How to Enforce a Payment in NSW (2019 Update)
We look at the concept of ‘enforcing a payment’ within each respective State and Territory. Read below for a snapshot of New South Wales.
Find out how to enforce a payment in New South Wales. For an overview on enforcing payments in each Australian state and territory, check out our previous guide.
Step 1: Pick up the phone
Often an outstanding payment may have been the result of an oversight and can be resolved by a simple conversation. Before considering any legal actions, make sure to contact your client to ask about the unpaid invoice directly. This is an important first step, as you can avoid legal escalation and reclaim your money. However, if this approach is unsuccessful, you can try Step 2 below.
Step 2: Send a letter of demand
Put simply, a Letter of Demand is a letter that you can send to the other party (i.e. the client) in attempt to force them to pay an outstanding amount of money. It is something you can create on your own, or you can seek the assistance of a legal professional.
A letter of demand should:
- Explain to the other party (i.e the client) the dispute;
- specify the money owing; and
- set out a defined period of time in which they must resolve the dispute, or face legal action.
Several outcomes may arise once the other party has received the letter. Ideally they pay the full amount owing and you can move on with business as usual. However the other party may; try to negotiate a compromise (i.e. ask to pay in instalments); contest that they owe the money; or simply ignore the letter.
Despite your best letter writing skills, a Letter of Demand may not result in your desired outcome, and you might need to proceed to Step 3.
Step 3: Seek debt recovery in court
If you’ve exhausted the first and second steps without any success, it might be time to commence legal action in the Local Court. Don’t be put off by the thought of expensive and lengthy court proceedings. Recovery of a debt in the small claims division of a Local Court is a ‘do-it-yourself’ course of legal action. It’s relatively informal and the amount of costs payable to the court if you’re unsuccessful is limited.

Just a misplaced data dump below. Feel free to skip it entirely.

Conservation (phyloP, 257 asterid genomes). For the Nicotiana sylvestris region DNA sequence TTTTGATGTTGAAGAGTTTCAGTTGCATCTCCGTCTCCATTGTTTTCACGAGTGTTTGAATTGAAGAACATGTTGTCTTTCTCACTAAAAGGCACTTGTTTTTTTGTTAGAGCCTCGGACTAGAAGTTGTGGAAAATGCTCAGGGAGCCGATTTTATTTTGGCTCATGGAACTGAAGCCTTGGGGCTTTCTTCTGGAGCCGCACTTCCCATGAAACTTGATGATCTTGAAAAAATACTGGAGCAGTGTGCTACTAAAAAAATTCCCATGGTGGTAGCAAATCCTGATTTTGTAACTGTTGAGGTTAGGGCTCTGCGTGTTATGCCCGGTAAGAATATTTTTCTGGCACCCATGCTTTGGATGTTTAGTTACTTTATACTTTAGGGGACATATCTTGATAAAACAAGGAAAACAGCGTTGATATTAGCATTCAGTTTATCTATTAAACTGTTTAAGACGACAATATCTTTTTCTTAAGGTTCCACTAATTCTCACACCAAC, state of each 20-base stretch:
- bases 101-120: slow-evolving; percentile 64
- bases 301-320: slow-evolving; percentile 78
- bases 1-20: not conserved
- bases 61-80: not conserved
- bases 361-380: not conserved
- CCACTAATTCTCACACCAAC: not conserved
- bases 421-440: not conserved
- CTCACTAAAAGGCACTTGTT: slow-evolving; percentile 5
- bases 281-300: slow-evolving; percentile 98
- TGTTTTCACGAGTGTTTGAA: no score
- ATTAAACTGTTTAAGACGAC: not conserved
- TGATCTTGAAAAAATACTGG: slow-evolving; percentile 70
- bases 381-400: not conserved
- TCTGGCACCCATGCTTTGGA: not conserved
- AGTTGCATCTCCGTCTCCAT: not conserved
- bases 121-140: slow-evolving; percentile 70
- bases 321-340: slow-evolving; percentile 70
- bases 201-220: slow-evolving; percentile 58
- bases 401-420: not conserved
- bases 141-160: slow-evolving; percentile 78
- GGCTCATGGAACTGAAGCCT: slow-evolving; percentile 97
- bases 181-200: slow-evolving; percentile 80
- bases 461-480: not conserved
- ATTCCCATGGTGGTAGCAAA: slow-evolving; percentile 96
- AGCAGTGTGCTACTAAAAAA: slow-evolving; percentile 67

What is a small claim?
A small claim must relate to money, goods purchased or delivered, labour, or a combination of these. The amount of the claim must be less than $10,000. If your claim is over $10,000 you will have to go through the general division of the Local Court. Claims above $100,000 begin in the District or Supreme Courts.
How does it work?
There are two-steps in the debt recovery process:
1. Once you have taken the matter to the Local Court, you and the other the party must attend a ‘pre-trial review’ with the aim of settling the matter without the need of setting a hearing date. If an agreement cannot be reached, the court will then hear your case and if you’re successful, the court will award a judgement in your favour.
2. The money must then be recovered from the other party. This will often involve taking enforcement action such as obtaining a writ of execution against the other party’s property or securing a garnishee order against the other party’s wages or bank account – essentially a certain amount of money taken out of the other party’s wage or bank account on a weekly basis.
It’s important to note that the case study above was specific to New South Wales, but the good news is that the process is fairly similar across Australia. For more information visit your specific state or territory local court website.
Still unsure of how to recover your money in NSW or need a lawyer to sign off on the Letter of Demand? Contact a LawPath consultant on 1800 529 728 to learn more.
Anthony is a Paralegal at Lawpath. Pursuing his interest for Insolvency and Commercial Law, he is currently completing his third year of a combined degree in a Bachelor of Laws/Bachelor of Commerce at University of New South Wales.